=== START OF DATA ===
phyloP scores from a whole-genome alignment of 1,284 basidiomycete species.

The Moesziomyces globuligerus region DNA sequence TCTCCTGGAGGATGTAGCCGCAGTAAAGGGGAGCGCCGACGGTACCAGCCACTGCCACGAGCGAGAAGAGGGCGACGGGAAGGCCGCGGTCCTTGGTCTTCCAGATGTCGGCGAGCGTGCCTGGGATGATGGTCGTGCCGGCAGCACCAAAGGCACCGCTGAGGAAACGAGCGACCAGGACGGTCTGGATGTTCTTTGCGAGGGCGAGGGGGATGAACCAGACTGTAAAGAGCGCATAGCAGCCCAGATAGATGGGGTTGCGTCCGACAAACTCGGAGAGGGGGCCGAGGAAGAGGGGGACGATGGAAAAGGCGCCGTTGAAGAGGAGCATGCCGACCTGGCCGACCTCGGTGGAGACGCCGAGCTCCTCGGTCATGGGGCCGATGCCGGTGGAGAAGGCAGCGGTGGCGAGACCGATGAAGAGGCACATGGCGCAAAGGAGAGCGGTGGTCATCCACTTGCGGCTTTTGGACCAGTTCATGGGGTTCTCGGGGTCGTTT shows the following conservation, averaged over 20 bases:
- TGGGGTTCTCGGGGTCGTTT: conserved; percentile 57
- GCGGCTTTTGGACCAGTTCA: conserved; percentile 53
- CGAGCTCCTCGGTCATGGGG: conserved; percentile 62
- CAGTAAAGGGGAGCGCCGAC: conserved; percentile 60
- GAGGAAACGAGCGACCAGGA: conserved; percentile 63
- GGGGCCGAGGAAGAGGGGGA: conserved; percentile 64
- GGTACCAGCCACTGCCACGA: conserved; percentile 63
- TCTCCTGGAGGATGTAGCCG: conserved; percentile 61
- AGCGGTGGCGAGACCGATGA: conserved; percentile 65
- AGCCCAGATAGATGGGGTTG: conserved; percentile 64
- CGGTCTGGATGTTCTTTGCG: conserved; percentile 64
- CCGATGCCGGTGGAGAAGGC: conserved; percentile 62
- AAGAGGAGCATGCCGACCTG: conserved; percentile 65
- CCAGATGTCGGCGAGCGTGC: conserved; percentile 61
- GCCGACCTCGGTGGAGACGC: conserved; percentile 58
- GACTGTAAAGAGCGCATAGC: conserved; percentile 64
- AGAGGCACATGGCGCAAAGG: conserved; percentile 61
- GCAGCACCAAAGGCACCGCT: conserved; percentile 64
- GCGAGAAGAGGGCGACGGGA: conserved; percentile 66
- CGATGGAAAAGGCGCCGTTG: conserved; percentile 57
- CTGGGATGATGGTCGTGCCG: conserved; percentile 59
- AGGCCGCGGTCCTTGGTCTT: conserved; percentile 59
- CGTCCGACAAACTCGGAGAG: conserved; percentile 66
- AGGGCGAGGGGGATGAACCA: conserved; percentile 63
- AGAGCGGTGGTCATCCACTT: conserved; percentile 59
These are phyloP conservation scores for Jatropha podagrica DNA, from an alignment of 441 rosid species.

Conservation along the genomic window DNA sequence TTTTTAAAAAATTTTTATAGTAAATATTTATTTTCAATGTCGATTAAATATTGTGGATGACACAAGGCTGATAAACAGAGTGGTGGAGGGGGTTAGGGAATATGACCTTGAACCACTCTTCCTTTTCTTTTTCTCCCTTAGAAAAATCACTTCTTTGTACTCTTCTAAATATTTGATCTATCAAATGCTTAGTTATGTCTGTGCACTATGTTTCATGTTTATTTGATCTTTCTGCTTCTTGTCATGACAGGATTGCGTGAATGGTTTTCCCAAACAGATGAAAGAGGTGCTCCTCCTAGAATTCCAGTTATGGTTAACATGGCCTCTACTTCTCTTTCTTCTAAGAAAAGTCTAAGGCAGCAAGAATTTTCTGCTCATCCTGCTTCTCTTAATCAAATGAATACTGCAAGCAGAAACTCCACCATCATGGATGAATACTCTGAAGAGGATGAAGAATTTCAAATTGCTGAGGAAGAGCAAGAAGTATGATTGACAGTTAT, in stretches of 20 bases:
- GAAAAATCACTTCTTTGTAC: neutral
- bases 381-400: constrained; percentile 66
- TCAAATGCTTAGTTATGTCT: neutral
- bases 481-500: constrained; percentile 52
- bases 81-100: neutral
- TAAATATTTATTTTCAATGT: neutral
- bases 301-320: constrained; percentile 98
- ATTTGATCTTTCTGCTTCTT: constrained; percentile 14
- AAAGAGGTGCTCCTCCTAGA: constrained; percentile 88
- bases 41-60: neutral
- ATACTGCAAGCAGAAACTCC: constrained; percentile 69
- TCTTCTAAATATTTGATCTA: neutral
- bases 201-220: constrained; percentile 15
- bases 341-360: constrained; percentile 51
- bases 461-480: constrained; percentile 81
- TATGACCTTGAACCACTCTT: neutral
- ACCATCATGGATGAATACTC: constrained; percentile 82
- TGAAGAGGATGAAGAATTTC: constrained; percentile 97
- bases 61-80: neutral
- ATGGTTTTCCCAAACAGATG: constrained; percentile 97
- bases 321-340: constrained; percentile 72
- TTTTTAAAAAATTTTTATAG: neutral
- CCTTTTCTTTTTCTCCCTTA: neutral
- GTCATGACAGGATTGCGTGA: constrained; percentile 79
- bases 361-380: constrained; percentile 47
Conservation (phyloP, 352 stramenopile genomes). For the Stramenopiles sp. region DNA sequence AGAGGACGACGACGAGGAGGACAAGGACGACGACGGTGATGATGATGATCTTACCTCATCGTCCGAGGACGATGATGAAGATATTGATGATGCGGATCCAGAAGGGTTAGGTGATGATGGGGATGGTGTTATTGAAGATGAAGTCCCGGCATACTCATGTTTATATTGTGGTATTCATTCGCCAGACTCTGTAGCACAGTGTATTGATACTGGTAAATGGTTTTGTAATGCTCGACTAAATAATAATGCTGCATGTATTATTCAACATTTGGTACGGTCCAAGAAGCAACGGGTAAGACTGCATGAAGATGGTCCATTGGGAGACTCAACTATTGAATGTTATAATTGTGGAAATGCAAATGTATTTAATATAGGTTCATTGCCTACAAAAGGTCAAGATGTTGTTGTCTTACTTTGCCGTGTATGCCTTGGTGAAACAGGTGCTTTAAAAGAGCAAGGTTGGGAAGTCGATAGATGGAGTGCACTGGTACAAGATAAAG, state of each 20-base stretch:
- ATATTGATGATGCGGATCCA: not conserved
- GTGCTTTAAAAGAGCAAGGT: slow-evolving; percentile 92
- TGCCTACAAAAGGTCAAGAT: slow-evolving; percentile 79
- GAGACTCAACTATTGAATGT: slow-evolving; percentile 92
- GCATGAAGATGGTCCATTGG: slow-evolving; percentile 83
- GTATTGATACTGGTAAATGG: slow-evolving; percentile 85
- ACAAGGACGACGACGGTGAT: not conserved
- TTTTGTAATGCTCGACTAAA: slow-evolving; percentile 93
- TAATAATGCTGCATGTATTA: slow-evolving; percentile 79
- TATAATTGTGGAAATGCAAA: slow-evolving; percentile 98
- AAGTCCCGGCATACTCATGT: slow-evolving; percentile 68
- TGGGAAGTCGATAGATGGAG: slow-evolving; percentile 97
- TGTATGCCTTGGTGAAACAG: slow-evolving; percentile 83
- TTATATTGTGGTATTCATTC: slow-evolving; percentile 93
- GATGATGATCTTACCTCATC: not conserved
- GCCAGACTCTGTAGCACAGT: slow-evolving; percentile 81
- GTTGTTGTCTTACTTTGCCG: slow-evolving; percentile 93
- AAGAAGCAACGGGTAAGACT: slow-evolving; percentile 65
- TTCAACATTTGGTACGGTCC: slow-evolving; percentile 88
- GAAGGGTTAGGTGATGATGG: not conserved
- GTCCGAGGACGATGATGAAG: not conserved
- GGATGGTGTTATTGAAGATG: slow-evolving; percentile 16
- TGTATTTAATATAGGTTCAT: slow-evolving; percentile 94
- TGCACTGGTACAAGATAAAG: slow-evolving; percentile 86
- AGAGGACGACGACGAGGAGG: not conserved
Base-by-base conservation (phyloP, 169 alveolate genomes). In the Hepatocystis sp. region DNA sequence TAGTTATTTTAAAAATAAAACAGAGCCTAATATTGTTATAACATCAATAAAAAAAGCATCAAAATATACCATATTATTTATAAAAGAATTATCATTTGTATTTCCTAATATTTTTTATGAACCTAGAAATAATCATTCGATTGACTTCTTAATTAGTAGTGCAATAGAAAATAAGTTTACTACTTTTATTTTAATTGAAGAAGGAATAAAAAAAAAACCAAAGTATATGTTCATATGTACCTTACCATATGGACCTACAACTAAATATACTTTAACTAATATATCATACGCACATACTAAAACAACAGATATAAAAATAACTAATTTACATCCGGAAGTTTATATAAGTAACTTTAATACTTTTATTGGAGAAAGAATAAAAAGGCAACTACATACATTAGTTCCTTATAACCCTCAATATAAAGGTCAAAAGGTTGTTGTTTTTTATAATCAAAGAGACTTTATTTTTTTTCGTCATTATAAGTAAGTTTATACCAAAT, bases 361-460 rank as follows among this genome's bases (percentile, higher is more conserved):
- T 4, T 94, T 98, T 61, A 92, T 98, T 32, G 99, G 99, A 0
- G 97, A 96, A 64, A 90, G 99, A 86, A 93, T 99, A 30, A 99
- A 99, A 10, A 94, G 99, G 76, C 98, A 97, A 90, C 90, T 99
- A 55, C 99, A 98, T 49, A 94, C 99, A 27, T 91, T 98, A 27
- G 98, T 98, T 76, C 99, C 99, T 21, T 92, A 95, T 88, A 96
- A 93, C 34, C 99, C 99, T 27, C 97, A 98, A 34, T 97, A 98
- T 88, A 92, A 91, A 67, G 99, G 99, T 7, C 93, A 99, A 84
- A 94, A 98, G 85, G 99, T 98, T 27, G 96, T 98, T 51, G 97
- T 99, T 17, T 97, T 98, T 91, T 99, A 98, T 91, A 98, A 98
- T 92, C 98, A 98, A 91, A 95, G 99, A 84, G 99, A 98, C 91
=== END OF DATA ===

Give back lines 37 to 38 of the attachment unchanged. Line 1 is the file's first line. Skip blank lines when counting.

- ATTTGATCTTTCTGCTTCTT: constrained; percentile 14
- AAAGAGGTGCTCCTCCTAGA: constrained; percentile 88